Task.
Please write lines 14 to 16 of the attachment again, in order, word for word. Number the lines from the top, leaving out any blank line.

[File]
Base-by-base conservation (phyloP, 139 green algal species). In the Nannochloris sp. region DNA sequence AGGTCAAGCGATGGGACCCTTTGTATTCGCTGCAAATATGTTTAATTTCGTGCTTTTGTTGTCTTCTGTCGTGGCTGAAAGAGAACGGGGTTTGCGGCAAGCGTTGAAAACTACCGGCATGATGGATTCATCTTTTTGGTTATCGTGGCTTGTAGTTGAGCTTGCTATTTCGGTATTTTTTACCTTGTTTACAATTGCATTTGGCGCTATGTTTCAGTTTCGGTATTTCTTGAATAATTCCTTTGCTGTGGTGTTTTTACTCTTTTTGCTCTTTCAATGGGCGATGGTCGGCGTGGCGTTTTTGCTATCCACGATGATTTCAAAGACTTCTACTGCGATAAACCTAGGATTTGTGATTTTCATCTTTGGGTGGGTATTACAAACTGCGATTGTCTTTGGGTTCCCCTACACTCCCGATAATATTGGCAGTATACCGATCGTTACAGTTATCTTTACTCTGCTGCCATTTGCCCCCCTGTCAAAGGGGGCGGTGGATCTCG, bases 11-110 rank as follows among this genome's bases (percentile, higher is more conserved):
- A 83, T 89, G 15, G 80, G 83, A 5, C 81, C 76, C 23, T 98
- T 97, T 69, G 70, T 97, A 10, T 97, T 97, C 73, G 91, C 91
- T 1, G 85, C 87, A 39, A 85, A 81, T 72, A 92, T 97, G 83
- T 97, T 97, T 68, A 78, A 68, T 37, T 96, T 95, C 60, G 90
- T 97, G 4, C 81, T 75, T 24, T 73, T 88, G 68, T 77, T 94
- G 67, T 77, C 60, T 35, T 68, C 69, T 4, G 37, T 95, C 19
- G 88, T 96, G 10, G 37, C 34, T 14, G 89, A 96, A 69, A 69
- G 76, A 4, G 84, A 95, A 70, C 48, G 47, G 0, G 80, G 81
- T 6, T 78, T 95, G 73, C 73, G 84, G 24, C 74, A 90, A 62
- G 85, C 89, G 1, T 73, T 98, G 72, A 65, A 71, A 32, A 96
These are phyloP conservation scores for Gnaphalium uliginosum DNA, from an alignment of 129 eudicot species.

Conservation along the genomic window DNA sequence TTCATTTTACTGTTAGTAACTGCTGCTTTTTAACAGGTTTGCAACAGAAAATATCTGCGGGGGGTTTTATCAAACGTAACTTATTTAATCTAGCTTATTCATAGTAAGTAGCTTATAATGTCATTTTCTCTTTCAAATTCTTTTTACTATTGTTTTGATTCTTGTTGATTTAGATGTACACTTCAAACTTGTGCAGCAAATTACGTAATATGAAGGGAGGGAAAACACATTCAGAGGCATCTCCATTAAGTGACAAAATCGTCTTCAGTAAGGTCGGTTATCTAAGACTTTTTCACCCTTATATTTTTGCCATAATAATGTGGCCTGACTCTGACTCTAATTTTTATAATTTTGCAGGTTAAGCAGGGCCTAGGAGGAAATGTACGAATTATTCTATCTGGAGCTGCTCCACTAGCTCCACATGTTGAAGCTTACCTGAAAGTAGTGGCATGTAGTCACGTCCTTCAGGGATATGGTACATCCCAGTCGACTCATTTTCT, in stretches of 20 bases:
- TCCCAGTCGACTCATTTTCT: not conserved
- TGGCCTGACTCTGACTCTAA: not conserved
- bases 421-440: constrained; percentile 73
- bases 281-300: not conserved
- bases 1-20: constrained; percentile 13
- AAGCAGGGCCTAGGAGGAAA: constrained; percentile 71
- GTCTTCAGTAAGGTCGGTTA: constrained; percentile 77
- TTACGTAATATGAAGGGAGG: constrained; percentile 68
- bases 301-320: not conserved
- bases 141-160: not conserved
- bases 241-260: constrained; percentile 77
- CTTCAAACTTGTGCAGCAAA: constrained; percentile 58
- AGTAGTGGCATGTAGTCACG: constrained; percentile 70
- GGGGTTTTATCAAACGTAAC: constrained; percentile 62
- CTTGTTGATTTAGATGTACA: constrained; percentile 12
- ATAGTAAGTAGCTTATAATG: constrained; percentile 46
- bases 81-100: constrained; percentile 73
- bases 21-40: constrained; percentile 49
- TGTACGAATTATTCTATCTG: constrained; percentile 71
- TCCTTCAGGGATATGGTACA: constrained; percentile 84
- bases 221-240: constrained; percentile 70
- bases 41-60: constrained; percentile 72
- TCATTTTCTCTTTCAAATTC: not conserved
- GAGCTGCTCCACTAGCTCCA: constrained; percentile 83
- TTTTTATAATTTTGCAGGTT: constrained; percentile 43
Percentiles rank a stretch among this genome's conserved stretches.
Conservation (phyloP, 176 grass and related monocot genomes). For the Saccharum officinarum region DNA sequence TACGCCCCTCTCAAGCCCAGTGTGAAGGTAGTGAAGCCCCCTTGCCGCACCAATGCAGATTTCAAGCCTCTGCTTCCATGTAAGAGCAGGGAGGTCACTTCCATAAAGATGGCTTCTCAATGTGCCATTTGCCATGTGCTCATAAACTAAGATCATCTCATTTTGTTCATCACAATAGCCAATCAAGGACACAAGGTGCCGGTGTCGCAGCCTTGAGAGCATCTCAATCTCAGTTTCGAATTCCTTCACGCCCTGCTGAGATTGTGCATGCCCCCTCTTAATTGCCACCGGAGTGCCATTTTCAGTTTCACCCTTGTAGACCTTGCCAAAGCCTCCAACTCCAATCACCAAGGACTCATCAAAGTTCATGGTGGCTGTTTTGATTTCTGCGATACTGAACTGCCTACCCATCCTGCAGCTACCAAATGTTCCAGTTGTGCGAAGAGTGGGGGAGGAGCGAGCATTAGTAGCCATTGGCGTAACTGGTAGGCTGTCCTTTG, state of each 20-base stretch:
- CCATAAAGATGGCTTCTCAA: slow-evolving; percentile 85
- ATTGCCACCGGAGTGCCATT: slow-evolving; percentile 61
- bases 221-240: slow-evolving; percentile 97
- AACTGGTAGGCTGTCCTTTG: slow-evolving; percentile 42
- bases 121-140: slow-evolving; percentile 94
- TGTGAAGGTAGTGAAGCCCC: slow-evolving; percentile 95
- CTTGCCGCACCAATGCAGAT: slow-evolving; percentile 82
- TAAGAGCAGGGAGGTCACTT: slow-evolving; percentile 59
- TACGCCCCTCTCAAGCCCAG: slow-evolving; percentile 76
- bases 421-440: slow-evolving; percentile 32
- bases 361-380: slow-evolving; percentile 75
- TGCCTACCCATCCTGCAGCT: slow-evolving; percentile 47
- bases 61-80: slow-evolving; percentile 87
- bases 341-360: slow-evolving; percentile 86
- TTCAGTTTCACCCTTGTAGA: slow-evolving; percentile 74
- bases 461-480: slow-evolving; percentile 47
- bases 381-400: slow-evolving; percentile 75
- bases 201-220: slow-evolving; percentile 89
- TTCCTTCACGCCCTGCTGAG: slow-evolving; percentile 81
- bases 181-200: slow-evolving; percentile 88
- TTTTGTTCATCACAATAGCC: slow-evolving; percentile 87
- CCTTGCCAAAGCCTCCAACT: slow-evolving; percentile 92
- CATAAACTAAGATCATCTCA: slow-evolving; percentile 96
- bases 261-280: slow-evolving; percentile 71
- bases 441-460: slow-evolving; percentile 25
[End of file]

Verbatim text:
- TCCCAGTCGACTCATTTTCT: not conserved
- TGGCCTGACTCTGACTCTAA: not conserved
- bases 421-440: constrained; percentile 73